Many UK expats feel the same way when asked their opinion on Brexit. They are dismayed that the country chose to leave the EU, bitter that as expats we were unable to vote and saddened at the image their “homeland” is developing around the globe.
When I asked a group of British expats their thoughts on Brexit they did not hold back:
• “I was furious when it was happening. Lost a few friends due to being on opposite sides! I became an Irish National, thanks to my grandad…..Now I feel sorry for my fellow English man, especially the young people.”
• “Many of the people we knew that voted to leave the EU were unfortunately basing their decision on misinformation.”
• “…apart from the obvious problems with Brexit, it is incredible how much it affects things in all kinds of ways, from posting gifts to buying sausages. It is so pervasive! I feel like it is a curse that will last for generations – though I hope that somehow it will be reversed or at least softened somehow.”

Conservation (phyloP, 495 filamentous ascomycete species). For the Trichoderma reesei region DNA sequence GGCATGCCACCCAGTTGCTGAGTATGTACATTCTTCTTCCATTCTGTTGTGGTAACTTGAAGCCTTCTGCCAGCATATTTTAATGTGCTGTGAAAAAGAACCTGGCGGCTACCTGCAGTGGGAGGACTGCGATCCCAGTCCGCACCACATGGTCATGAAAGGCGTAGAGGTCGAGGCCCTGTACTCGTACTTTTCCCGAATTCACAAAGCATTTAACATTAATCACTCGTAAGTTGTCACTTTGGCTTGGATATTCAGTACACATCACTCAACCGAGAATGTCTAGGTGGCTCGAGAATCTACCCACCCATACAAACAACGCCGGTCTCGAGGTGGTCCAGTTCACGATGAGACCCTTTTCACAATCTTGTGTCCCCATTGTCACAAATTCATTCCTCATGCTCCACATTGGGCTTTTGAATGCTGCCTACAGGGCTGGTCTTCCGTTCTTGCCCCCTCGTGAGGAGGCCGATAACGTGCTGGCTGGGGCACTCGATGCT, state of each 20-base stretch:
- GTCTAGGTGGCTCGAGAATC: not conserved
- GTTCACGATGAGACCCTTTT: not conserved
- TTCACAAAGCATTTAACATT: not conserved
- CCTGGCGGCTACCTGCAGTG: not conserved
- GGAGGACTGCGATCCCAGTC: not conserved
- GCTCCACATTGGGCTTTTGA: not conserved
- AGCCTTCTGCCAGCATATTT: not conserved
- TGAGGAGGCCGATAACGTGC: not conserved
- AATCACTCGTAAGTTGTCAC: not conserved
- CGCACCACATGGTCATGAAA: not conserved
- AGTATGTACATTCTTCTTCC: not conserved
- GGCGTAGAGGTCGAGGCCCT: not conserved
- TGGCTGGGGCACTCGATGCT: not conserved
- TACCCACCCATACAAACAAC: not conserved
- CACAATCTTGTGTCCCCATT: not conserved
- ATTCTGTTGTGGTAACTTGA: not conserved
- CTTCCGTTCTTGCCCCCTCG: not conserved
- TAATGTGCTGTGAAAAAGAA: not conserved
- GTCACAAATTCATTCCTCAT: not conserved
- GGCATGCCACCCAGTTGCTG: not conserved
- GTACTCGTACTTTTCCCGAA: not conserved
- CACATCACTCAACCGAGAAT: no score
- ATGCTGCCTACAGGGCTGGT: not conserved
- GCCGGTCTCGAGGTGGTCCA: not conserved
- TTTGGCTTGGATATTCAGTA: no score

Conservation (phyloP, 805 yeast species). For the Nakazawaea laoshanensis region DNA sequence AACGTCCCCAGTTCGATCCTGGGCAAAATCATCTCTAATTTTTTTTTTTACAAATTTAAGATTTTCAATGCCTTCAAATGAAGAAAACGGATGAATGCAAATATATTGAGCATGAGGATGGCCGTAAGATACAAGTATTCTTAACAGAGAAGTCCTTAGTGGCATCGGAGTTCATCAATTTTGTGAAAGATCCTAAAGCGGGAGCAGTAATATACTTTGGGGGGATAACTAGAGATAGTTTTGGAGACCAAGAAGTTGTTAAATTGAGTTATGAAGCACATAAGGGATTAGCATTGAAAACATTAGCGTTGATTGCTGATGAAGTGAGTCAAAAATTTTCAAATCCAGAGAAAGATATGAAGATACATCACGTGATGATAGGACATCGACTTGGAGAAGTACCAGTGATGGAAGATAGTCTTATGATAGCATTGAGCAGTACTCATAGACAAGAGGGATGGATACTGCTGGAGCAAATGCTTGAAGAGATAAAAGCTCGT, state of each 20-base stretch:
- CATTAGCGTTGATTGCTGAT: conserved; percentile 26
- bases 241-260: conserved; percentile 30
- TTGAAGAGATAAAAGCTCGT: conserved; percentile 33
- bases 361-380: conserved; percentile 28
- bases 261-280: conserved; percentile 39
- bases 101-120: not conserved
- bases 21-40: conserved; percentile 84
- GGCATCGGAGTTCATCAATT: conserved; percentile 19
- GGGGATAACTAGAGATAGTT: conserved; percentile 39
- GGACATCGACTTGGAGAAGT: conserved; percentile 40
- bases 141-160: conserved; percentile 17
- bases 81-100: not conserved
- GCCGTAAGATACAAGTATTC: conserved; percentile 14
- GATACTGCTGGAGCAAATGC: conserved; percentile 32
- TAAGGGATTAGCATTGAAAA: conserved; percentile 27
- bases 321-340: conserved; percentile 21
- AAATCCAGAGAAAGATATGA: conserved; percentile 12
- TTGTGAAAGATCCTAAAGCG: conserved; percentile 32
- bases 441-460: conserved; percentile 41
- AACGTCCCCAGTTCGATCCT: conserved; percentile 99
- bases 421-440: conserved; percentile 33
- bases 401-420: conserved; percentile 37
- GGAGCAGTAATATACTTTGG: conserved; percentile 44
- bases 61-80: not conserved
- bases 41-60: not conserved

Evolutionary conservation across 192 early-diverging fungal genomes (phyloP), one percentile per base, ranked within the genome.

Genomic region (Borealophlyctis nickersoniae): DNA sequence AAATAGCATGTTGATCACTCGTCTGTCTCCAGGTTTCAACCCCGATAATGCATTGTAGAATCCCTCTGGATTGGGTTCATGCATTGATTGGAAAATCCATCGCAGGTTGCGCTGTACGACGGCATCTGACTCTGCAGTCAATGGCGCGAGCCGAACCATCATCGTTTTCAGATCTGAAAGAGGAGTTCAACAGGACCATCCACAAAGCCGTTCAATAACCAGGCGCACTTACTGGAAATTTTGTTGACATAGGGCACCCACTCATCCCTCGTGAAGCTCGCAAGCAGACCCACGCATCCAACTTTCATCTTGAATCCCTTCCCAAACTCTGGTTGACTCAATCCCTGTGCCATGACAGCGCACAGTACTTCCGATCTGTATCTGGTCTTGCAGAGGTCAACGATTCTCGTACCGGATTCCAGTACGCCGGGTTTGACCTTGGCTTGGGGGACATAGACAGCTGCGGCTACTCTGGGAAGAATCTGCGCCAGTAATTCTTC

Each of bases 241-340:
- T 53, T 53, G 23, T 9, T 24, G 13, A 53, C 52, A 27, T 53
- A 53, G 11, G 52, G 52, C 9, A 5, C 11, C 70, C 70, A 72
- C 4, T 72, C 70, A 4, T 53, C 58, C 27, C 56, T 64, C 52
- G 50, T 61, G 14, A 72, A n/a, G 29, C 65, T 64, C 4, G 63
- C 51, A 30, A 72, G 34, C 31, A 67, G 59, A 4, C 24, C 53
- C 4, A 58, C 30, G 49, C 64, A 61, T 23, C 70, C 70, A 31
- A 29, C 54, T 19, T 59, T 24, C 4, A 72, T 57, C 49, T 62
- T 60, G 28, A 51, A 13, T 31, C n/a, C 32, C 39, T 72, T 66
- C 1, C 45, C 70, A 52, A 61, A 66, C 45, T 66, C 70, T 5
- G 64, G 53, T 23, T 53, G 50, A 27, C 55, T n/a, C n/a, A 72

• “Brexit was the result of people having no idea of what they voted for and believing barefaced lies from self serving fools like Johnson, Mogg and Farage. Brexit has brought the UK to its knees and it was all self inflicted.”
• “anger is the overriding emotion. That ‘so many were lied to by so few’and has never delivered anything.”
• “I voted to remain just before I moved to the Netherlands. It was always my dream to live a semi-nomadic life around Europe and the dream has been on hold since the Brexit vote.”